The weather in February can be very changeable; some days are warm and sunny and other days are still very cold with persistent rain and sleet. Nevertheless the daylight hours are lengthening and there are signs that spring is on its way.
Mizuna rocket and winter lettuce sown last Autumn should be ready to harvest now. It is time to pick the last of the kale before it runs to seed. Make sure you get to it soon if you haven’t already or it may be stripped bare by hungry birds like mine.
What to sow
Mizuna rocket and winter lettuce will grow in a cold greenhouse in late February and will grow well regardless of the low light levels and cool temperatures.
Brussel sprouts, leeks, onions and spinach can all be sown inside to be transplanted out into the garden in April or May. Place them on a windowsill where they will get a little warmth.
Broad beans and peas are hardy plants but start these off in pots inside and then move them once germinated to a cool greenhouse or cold frame.
If you have a propagator you can begin sowing tomatoes, aubergines, chillies, peppers and globe artichokes (these are tubers) and sprouting broccoli in February and grow them on somewhere warm and light. Otherwise, wait a few weeks and begin on a windowsill.
Complete any unfinished winter-pruning of fruit trees and soft fruits, including apples, autumn raspberries and blackcurrants. Feed fruit trees with a sprinkle of sulphate of potash fertiliser around the base which will encourage fruiting.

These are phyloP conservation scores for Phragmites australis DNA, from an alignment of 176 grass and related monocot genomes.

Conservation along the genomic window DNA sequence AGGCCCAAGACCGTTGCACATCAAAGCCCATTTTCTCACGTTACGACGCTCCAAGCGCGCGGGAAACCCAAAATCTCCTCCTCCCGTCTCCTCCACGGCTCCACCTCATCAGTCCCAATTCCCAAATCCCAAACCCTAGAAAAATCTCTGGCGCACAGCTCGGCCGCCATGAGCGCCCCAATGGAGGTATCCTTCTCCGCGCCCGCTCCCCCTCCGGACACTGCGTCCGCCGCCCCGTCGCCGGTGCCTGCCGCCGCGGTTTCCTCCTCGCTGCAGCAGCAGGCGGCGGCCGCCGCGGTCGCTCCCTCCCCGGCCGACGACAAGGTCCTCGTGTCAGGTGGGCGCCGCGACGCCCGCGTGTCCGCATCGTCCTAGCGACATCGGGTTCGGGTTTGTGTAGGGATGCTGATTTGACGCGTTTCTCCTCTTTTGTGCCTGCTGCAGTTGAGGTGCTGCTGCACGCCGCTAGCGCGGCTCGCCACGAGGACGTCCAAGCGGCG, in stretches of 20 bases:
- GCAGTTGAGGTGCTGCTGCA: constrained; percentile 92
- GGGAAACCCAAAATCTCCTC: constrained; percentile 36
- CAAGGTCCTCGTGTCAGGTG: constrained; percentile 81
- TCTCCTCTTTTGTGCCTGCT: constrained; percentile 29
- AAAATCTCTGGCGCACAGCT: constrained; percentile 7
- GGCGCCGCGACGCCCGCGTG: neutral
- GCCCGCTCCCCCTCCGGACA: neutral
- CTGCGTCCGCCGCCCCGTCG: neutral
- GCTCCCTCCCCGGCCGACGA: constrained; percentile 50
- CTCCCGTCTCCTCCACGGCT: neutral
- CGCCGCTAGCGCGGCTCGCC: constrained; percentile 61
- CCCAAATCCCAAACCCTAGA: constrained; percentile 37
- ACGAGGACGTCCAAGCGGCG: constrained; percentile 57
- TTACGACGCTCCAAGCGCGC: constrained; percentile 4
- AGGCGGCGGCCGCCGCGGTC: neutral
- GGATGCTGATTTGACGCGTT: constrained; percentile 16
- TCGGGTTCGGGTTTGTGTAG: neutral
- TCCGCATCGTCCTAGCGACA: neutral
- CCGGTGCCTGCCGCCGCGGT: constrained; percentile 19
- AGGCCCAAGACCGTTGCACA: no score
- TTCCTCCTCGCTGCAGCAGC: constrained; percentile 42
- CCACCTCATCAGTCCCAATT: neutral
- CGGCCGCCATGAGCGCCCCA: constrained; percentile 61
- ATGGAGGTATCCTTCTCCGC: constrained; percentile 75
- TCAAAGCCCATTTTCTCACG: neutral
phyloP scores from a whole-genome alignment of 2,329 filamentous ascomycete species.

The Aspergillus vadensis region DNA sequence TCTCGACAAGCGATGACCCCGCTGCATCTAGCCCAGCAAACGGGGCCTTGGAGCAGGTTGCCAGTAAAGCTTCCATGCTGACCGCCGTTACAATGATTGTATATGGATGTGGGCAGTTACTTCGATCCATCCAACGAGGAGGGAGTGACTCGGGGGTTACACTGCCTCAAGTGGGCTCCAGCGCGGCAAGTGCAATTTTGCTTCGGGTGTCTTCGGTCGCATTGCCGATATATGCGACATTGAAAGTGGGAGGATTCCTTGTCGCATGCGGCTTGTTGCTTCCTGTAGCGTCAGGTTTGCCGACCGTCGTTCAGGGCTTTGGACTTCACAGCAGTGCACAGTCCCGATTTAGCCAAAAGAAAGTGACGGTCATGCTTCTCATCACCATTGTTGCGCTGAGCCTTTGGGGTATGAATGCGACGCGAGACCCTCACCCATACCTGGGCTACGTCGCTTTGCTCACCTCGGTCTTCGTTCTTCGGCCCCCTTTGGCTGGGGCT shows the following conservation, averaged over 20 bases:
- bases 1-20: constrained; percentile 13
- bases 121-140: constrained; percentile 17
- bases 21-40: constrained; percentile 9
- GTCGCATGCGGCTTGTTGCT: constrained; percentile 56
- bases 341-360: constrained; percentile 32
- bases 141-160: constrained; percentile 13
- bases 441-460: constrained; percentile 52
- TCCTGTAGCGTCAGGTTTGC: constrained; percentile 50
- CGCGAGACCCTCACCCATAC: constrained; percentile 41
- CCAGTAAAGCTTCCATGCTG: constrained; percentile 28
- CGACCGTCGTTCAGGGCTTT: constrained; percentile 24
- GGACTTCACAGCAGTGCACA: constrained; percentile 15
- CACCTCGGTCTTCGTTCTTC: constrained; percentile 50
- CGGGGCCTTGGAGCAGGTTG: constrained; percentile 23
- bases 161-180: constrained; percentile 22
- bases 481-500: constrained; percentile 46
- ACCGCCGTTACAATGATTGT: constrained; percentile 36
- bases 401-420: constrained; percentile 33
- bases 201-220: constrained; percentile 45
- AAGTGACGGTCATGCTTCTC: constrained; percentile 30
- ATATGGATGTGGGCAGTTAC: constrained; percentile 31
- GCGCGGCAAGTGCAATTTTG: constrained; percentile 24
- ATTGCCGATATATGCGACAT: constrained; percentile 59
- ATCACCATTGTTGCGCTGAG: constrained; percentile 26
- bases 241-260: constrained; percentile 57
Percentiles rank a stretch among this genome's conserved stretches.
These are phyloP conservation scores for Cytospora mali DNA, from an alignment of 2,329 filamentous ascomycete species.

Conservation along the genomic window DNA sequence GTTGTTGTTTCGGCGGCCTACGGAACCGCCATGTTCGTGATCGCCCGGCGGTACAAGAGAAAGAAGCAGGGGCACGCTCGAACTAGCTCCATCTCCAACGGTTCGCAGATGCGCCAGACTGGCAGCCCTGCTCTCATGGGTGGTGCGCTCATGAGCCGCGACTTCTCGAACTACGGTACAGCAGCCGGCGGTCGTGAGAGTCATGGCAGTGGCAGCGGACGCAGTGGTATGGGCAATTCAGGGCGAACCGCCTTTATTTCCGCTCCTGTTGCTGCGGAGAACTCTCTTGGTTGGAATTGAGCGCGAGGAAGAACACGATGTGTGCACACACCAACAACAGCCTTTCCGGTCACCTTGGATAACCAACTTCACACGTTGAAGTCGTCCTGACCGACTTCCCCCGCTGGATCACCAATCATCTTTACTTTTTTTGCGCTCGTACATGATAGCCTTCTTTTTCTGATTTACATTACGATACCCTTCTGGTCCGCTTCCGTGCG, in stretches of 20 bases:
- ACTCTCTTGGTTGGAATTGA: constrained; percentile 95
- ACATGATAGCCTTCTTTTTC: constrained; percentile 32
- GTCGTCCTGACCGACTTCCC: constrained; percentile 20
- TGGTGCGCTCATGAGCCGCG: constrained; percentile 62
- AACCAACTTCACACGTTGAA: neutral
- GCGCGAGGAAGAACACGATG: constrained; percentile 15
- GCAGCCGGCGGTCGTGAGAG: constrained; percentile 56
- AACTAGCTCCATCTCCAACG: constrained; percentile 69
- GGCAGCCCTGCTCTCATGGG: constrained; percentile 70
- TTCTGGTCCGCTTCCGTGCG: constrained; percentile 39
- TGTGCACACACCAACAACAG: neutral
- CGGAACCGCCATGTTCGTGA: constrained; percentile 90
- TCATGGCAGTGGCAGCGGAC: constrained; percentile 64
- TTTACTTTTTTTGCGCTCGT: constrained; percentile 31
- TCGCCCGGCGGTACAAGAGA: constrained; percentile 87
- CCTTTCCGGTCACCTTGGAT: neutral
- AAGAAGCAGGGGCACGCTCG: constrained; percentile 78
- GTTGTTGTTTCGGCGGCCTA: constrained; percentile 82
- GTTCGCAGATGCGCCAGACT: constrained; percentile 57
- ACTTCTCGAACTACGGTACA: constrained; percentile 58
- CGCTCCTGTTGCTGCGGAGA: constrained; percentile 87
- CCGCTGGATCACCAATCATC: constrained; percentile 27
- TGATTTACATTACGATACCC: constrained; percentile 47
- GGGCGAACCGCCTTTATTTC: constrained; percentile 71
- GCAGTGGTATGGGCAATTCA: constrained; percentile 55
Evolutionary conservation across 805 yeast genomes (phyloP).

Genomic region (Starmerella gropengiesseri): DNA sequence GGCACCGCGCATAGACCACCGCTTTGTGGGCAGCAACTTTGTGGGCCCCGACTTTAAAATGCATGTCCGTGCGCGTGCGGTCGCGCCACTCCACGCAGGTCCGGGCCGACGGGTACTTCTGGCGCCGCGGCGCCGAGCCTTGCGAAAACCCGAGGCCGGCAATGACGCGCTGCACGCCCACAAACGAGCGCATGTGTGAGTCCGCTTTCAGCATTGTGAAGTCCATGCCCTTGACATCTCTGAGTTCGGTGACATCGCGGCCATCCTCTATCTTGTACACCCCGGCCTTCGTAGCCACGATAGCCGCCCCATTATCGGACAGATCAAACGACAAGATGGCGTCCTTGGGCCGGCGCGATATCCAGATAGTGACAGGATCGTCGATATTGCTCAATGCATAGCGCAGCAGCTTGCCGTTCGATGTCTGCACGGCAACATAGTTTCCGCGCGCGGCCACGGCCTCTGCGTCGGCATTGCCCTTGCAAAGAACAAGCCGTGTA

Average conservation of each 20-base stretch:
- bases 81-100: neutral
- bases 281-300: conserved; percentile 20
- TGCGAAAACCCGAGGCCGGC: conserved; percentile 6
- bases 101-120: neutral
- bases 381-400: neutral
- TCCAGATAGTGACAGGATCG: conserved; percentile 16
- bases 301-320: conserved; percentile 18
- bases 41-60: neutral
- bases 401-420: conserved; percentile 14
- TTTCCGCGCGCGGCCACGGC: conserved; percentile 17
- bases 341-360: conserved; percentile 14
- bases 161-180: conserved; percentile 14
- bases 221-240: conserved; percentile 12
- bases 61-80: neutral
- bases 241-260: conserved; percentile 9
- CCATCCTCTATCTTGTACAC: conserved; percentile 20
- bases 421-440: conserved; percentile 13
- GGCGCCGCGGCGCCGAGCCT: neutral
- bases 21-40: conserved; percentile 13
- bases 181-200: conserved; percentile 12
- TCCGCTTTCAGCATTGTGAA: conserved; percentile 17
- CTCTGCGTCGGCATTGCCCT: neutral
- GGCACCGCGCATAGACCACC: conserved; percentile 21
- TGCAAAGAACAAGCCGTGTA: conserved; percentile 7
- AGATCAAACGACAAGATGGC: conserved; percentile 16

Begin ‘chitting’ first-early potato tubers about the end of the month. Simply put your potatoes, such as the early variety ’Foremost’ in a container (I use egg boxes as each potato is supported in its own little compartment and not touching another potato) and then place them in a cool and light place and watch as the sprouts develop and grow. This process gives the potato a head start before being planted outside in April.
The vegetable beds may need a bit of a weed now and if you did not get them covered with a mulch layer earlier on now is the time to cover the bed with a thick layer of garden compost. Alternatively if you dig your plot over and haven’t done so yet now is your last chance to do so, making sure you dig in plenty of organic compost. It is a good idea to cover some of the raised beds (or an area of your plot) with plastic as this will warm up the soil and allow you to sow a few crops earlier than normal.
Putting a cloche over strawberry plants will start them into early growth for an earlier crop. Pot on and pinch out autumn-sown sweet peas to encourage side shoots to form.
Keep an eye open for rats at this time of year. I am in process of trying to catch a pair nesting under my newly erected shed. I watched as the female spent 2 days running backwards and forwards collecting old leaves and stems and taking them under my shed for bedding.